Professor Philip Baker, Pro-Vice-Chancellor and Head of the College of Medicine, Biological Sciences and Psychology, and Dean of Medicine, said:

“We are delighted that Professor Wain’s remarkable talent and her high calibre portfolio of research have been recognised by this award from the British Lung Foundation.  Research into respiratory disease is a major strength at Leicester and the award strengthens the evolving partnership between the British Lung Foundation and the University - an exciting partnership that is sure to bring tremendous benefit to patients with lung disease.”

- Ends -

Notes to editors

For more information, please contact the British Lung Foundation press office on press@blf.org.uk / 020 7688 5580.

About the British Lung Foundation

The British Lung Foundation is the only UK charity fighting to help the 1 in 5 people in the UK affected by lung disease, by researching new treatments, campaigning for better awareness and services, and providing support and advice for patients, carers and family members. For further information, please visit www.blf.org.uk. For help and support, call the BLF Helpline on 03000 030 555. To donate £5 to help the BLF fight lung disease, please text LUNGS to 70500.

Follow us on Twitter at http://twitter.com/lunguk or join us on Facebook at http://www.facebook.com/britishlungfoundation

About the University of Leicester

The University of Leicester is led by discovery and innovation – an international centre for excellence renowned for research, teaching and broadening access to higher education. It is among the top 25 universities in the Times Higher Education REF Research Power rankings with 75% of research adjudged to be internationally excellent with wide-ranging impacts on society, health, culture, and the environment.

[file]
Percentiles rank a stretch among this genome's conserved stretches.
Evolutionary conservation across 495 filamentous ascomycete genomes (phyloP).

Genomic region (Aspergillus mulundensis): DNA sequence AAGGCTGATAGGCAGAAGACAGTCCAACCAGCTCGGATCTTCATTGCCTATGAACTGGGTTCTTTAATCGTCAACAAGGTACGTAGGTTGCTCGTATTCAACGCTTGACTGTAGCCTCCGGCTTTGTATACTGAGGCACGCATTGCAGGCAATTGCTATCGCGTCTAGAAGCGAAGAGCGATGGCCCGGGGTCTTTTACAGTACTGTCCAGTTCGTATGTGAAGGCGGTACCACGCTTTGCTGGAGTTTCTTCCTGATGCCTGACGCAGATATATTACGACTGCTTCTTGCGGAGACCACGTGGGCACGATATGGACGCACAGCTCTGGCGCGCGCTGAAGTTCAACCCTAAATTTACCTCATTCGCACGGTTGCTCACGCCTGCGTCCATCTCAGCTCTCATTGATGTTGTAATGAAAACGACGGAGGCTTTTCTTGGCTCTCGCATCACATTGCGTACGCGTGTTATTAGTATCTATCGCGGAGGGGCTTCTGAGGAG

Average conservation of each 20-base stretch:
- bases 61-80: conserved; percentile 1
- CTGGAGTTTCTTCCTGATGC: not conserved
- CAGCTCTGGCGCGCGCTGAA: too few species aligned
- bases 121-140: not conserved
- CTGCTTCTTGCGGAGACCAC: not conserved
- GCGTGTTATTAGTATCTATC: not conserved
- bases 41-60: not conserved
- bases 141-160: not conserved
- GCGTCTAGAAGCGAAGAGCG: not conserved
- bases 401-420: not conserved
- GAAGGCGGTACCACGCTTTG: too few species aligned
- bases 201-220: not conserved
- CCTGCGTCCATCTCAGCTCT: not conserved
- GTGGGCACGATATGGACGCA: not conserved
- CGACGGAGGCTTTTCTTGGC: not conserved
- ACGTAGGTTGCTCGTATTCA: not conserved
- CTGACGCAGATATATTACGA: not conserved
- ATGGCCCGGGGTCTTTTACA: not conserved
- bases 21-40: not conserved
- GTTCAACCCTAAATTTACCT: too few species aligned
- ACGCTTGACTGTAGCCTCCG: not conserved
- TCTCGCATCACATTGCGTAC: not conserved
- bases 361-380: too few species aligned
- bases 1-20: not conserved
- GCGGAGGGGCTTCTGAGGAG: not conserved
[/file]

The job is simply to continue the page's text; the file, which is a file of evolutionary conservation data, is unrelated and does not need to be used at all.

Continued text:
Find out more: https://le.ac.uk/about-us

About he NIHR Leicester Biomedical Research Centre

The NIHR Leicester Biomedical Research Centre is funded by the NIHR. The BRC undertakes translational clinical research in priority areas of high disease burden and clinical need. It harnesses the power of experimental science to explore and develop ways to help prevent and treat chronic disease. The BRC will bring together 70 highly skilled researchers, 30 of these are at the forefront of clinical services delivery. It is thought that scientists working closely with clinicians will allow the BRC to deliver research that is relevant to patients and the professionals who treat them.

About University Hospitals of Leicester NHS Trust (UHL)

University Hospitals of Leicester NHS Trust (UHL) is one of the UK’s biggest and busiest hospitals, particularly recognised for high-quality research in cardiovascular, respiratory and diabetes. Together with the University of Leicester and Loughborough University, UHL successfully applied to be a Biomedical Research Centre (BRC), focused on very important disease areas, including cardiovascular disease, the largest single cause of death (500,000 people in the UK have heart failure), respiratory disease including asthma and chronic obstructive pulmonary disease (this will be the world’s third highest cause of death by 2030) and lifestyle specifically focussed on increasing physical activity to prevent and manage lifestyle-related chronic diseases, like type 2 diabetes.


[i] Chronic respiratory diseases: World Health Organisation - Burden of COPD, World Health Organisation (WHO), http://www.who.int/respiratory/copd/burden/en/

[ii] Battle for Breath - the impact of lung disease in the UK, British Lung Foundation, https://statistics.blf.org.uk/pulmonary-fibrosis

[iii] Battle for Breath - the impact of lung disease in the UK, British Lung Foundation, https://statistics.blf.org.uk/copd. These are “relative risks” that measure the risk in a certain area relative to “England Scotland and Wales”. The data are adjusted for age – i.e. the age distribution in each area has been taken into account in the calculation of the figures. This means that the differences seen in admission and mortality risks are not simply because of differences in the age distribution between areas.